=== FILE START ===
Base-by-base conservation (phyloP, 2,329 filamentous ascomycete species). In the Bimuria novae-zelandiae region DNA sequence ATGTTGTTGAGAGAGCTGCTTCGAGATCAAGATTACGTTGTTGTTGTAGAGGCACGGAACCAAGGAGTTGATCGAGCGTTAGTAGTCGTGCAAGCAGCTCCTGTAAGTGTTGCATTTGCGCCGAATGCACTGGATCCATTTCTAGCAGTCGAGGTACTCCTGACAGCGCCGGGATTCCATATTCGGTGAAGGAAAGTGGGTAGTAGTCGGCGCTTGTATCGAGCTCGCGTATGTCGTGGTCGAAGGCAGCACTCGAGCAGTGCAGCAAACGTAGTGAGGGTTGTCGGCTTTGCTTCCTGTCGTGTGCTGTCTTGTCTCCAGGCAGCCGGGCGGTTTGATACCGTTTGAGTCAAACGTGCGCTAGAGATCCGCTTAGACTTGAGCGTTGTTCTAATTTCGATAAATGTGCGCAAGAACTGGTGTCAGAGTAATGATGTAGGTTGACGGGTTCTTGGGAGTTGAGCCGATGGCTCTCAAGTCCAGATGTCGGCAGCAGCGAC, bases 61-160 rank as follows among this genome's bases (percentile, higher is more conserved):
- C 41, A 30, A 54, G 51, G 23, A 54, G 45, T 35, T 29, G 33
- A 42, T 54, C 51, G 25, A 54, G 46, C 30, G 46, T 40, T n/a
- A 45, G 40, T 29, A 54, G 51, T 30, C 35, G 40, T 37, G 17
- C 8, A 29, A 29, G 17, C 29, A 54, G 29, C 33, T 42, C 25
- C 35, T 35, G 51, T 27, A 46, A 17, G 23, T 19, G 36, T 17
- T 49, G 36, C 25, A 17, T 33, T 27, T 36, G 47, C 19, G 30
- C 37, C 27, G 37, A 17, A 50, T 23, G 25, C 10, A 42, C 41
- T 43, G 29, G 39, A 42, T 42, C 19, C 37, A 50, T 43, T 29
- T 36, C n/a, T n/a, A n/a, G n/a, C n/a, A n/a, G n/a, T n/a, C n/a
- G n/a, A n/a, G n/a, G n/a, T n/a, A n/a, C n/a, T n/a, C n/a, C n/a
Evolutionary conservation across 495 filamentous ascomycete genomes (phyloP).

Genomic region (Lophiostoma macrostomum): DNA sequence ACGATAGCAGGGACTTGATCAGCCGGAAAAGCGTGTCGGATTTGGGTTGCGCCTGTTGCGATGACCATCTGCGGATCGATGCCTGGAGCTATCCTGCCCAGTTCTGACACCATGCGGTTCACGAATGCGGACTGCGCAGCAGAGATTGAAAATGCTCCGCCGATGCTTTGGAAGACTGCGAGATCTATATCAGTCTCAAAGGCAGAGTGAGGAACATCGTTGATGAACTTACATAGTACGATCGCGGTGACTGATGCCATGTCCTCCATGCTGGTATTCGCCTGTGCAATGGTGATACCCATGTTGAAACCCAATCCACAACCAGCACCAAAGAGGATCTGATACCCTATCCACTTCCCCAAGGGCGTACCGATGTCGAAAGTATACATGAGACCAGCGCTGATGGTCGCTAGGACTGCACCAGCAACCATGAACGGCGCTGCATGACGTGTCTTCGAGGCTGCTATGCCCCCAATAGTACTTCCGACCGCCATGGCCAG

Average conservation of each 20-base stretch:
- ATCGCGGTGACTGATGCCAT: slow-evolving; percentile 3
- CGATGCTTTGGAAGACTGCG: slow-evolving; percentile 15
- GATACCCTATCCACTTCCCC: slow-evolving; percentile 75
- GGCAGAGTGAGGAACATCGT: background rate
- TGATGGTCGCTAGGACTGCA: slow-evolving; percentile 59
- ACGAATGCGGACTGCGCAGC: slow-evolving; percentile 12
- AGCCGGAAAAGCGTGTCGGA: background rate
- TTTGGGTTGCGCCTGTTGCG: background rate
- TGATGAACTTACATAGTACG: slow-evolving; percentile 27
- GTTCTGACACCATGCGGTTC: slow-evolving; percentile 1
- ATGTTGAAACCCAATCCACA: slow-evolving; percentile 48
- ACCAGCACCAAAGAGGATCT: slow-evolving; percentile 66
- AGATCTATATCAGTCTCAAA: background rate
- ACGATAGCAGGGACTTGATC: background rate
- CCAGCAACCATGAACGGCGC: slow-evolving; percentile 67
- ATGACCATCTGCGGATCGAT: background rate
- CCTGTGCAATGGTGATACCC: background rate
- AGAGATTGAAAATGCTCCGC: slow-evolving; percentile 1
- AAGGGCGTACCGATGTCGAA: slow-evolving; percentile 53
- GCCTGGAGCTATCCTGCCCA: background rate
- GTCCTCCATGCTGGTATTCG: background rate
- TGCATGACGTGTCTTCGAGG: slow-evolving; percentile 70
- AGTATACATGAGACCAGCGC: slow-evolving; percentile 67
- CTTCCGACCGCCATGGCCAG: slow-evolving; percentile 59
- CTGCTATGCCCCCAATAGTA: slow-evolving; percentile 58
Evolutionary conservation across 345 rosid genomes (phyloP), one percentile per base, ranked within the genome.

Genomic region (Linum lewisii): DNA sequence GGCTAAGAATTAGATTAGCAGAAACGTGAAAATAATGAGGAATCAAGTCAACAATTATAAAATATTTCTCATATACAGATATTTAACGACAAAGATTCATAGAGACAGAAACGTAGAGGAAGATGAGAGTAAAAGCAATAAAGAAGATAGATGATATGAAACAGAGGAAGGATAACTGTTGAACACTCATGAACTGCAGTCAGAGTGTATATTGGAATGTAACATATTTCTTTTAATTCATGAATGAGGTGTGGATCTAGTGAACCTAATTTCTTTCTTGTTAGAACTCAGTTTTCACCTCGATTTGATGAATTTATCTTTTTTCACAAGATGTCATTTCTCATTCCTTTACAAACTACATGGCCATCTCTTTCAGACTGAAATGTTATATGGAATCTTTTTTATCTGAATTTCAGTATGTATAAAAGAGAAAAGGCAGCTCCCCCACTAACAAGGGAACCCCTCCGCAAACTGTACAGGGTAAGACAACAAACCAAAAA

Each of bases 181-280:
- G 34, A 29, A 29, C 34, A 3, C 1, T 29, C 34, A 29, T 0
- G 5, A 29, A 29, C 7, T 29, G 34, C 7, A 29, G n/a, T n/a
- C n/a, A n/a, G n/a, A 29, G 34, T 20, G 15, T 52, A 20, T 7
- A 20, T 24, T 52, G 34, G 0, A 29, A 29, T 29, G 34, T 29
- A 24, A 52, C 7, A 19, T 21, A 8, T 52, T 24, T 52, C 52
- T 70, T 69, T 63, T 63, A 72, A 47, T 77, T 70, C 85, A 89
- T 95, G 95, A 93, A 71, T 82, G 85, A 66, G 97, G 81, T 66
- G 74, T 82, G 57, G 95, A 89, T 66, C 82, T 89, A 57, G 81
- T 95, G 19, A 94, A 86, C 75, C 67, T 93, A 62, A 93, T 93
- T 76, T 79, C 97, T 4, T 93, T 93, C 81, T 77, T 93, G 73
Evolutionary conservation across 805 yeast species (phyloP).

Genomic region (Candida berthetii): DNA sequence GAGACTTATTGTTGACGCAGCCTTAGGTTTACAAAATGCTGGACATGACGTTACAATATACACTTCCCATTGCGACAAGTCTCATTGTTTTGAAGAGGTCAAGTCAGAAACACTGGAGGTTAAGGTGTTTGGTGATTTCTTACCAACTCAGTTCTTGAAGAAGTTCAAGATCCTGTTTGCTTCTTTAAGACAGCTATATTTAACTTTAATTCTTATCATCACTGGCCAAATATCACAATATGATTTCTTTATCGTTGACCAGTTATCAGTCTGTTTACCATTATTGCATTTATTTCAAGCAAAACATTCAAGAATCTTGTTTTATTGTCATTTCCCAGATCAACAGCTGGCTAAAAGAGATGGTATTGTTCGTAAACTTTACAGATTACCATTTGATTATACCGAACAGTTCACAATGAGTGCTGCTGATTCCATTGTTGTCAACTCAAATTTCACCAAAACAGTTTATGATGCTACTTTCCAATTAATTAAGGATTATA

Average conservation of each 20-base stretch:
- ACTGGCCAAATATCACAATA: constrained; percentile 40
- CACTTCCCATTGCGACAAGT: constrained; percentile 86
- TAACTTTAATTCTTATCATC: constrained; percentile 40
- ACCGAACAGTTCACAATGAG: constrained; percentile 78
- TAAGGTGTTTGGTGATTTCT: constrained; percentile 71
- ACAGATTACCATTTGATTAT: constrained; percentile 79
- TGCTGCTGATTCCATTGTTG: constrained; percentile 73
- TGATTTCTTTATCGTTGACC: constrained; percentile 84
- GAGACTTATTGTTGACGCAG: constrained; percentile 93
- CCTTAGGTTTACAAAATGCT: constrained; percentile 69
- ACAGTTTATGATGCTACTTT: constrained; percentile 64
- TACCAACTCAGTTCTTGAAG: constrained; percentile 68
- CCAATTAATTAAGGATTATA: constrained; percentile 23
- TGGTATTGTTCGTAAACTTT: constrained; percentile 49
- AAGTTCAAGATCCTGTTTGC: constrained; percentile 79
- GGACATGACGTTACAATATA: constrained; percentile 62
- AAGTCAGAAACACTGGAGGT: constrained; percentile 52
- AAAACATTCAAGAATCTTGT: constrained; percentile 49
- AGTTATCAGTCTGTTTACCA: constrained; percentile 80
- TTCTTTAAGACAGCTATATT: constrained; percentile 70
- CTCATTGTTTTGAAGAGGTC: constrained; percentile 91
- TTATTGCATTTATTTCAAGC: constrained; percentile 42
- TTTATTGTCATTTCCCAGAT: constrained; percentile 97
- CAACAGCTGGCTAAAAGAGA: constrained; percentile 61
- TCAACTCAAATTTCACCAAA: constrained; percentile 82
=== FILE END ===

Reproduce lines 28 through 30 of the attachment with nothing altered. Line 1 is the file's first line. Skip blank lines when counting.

- ACGATAGCAGGGACTTGATC: background rate
- CCAGCAACCATGAACGGCGC: slow-evolving; percentile 67
- ATGACCATCTGCGGATCGAT: background rate